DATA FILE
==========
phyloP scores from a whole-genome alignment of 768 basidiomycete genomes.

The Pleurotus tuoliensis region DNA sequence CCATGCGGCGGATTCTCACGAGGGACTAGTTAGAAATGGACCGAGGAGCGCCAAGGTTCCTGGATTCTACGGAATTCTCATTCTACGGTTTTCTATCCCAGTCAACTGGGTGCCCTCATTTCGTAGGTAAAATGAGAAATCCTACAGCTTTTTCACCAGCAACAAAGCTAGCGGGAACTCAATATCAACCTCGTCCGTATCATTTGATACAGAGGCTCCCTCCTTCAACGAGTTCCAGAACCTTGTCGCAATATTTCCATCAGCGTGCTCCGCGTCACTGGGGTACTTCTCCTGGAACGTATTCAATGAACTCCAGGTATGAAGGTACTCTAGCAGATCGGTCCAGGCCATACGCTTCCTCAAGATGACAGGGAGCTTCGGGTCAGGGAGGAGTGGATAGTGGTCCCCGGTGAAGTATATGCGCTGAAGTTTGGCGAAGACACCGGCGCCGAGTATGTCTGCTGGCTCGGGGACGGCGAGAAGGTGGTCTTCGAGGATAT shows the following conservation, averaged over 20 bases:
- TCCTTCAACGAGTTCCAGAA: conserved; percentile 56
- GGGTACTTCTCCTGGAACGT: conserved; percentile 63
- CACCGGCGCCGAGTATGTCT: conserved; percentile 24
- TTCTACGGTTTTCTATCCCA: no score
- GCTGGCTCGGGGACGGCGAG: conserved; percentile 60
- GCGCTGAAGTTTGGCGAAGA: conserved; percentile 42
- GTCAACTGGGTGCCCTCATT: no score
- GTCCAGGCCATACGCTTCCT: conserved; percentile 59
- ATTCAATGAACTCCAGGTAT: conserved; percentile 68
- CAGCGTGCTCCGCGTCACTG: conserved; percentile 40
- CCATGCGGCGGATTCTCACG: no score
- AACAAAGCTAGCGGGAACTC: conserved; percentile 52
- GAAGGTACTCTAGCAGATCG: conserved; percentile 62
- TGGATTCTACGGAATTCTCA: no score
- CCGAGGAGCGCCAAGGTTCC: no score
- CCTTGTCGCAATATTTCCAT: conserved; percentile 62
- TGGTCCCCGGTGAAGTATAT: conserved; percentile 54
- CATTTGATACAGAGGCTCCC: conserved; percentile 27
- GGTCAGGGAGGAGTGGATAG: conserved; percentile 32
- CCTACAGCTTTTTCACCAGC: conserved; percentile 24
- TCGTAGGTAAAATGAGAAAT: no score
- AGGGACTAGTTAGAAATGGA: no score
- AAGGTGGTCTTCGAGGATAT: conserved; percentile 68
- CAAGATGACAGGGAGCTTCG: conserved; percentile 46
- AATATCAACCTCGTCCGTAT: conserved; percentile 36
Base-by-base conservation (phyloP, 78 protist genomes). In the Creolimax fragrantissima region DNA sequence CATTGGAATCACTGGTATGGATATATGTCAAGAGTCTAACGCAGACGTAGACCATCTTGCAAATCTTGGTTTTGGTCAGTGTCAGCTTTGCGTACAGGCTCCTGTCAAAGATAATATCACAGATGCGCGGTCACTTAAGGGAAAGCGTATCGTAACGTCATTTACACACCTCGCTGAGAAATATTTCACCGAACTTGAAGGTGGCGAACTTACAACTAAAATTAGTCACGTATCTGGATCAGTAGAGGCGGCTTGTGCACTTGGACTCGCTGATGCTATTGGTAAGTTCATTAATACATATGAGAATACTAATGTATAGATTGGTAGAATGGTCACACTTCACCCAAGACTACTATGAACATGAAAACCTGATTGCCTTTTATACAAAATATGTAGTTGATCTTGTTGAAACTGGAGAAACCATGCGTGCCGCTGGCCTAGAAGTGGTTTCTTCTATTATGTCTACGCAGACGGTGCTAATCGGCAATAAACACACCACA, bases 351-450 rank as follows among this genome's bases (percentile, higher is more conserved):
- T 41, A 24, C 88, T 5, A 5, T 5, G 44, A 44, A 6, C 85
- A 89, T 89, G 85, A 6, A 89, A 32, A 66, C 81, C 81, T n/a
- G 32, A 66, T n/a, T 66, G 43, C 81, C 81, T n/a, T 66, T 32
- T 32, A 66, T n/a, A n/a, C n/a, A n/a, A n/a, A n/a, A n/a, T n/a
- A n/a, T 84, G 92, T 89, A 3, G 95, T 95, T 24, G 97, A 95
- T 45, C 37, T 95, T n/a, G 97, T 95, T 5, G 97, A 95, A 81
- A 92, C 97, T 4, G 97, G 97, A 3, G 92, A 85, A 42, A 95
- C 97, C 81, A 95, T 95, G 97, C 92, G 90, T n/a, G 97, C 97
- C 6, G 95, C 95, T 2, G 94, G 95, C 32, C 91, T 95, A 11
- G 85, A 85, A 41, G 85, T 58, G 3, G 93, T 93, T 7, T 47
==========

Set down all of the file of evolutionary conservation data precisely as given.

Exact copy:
phyloP scores from a whole-genome alignment of 768 basidiomycete genomes.

The Pleurotus tuoliensis region DNA sequence CCATGCGGCGGATTCTCACGAGGGACTAGTTAGAAATGGACCGAGGAGCGCCAAGGTTCCTGGATTCTACGGAATTCTCATTCTACGGTTTTCTATCCCAGTCAACTGGGTGCCCTCATTTCGTAGGTAAAATGAGAAATCCTACAGCTTTTTCACCAGCAACAAAGCTAGCGGGAACTCAATATCAACCTCGTCCGTATCATTTGATACAGAGGCTCCCTCCTTCAACGAGTTCCAGAACCTTGTCGCAATATTTCCATCAGCGTGCTCCGCGTCACTGGGGTACTTCTCCTGGAACGTATTCAATGAACTCCAGGTATGAAGGTACTCTAGCAGATCGGTCCAGGCCATACGCTTCCTCAAGATGACAGGGAGCTTCGGGTCAGGGAGGAGTGGATAGTGGTCCCCGGTGAAGTATATGCGCTGAAGTTTGGCGAAGACACCGGCGCCGAGTATGTCTGCTGGCTCGGGGACGGCGAGAAGGTGGTCTTCGAGGATAT shows the following conservation, averaged over 20 bases:
- TCCTTCAACGAGTTCCAGAA: conserved; percentile 56
- GGGTACTTCTCCTGGAACGT: conserved; percentile 63
- CACCGGCGCCGAGTATGTCT: conserved; percentile 24
- TTCTACGGTTTTCTATCCCA: no score
- GCTGGCTCGGGGACGGCGAG: conserved; percentile 60
- GCGCTGAAGTTTGGCGAAGA: conserved; percentile 42
- GTCAACTGGGTGCCCTCATT: no score
- GTCCAGGCCATACGCTTCCT: conserved; percentile 59
- ATTCAATGAACTCCAGGTAT: conserved; percentile 68
- CAGCGTGCTCCGCGTCACTG: conserved; percentile 40
- CCATGCGGCGGATTCTCACG: no score
- AACAAAGCTAGCGGGAACTC: conserved; percentile 52
- GAAGGTACTCTAGCAGATCG: conserved; percentile 62
- TGGATTCTACGGAATTCTCA: no score
- CCGAGGAGCGCCAAGGTTCC: no score
- CCTTGTCGCAATATTTCCAT: conserved; percentile 62
- TGGTCCCCGGTGAAGTATAT: conserved; percentile 54
- CATTTGATACAGAGGCTCCC: conserved; percentile 27
- GGTCAGGGAGGAGTGGATAG: conserved; percentile 32
- CCTACAGCTTTTTCACCAGC: conserved; percentile 24
- TCGTAGGTAAAATGAGAAAT: no score
- AGGGACTAGTTAGAAATGGA: no score
- AAGGTGGTCTTCGAGGATAT: conserved; percentile 68
- CAAGATGACAGGGAGCTTCG: conserved; percentile 46
- AATATCAACCTCGTCCGTAT: conserved; percentile 36
Base-by-base conservation (phyloP, 78 protist genomes). In the Creolimax fragrantissima region DNA sequence CATTGGAATCACTGGTATGGATATATGTCAAGAGTCTAACGCAGACGTAGACCATCTTGCAAATCTTGGTTTTGGTCAGTGTCAGCTTTGCGTACAGGCTCCTGTCAAAGATAATATCACAGATGCGCGGTCACTTAAGGGAAAGCGTATCGTAACGTCATTTACACACCTCGCTGAGAAATATTTCACCGAACTTGAAGGTGGCGAACTTACAACTAAAATTAGTCACGTATCTGGATCAGTAGAGGCGGCTTGTGCACTTGGACTCGCTGATGCTATTGGTAAGTTCATTAATACATATGAGAATACTAATGTATAGATTGGTAGAATGGTCACACTTCACCCAAGACTACTATGAACATGAAAACCTGATTGCCTTTTATACAAAATATGTAGTTGATCTTGTTGAAACTGGAGAAACCATGCGTGCCGCTGGCCTAGAAGTGGTTTCTTCTATTATGTCTACGCAGACGGTGCTAATCGGCAATAAACACACCACA, bases 351-450 rank as follows among this genome's bases (percentile, higher is more conserved):
- T 41, A 24, C 88, T 5, A 5, T 5, G 44, A 44, A 6, C 85
- A 89, T 89, G 85, A 6, A 89, A 32, A 66, C 81, C 81, T n/a
- G 32, A 66, T n/a, T 66, G 43, C 81, C 81, T n/a, T 66, T 32
- T 32, A 66, T n/a, A n/a, C n/a, A n/a, A n/a, A n/a, A n/a, T n/a
- A n/a, T 84, G 92, T 89, A 3, G 95, T 95, T 24, G 97, A 95
- T 45, C 37, T 95, T n/a, G 97, T 95, T 5, G 97, A 95, A 81
- A 92, C 97, T 4, G 97, G 97, A 3, G 92, A 85, A 42, A 95
- C 97, C 81, A 95, T 95, G 97, C 92, G 90, T n/a, G 97, C 97
- C 6, G 95, C 95, T 2, G 94, G 95, C 32, C 91, T 95, A 11
- G 85, A 85, A 41, G 85, T 58, G 3, G 93, T 93, T 7, T 47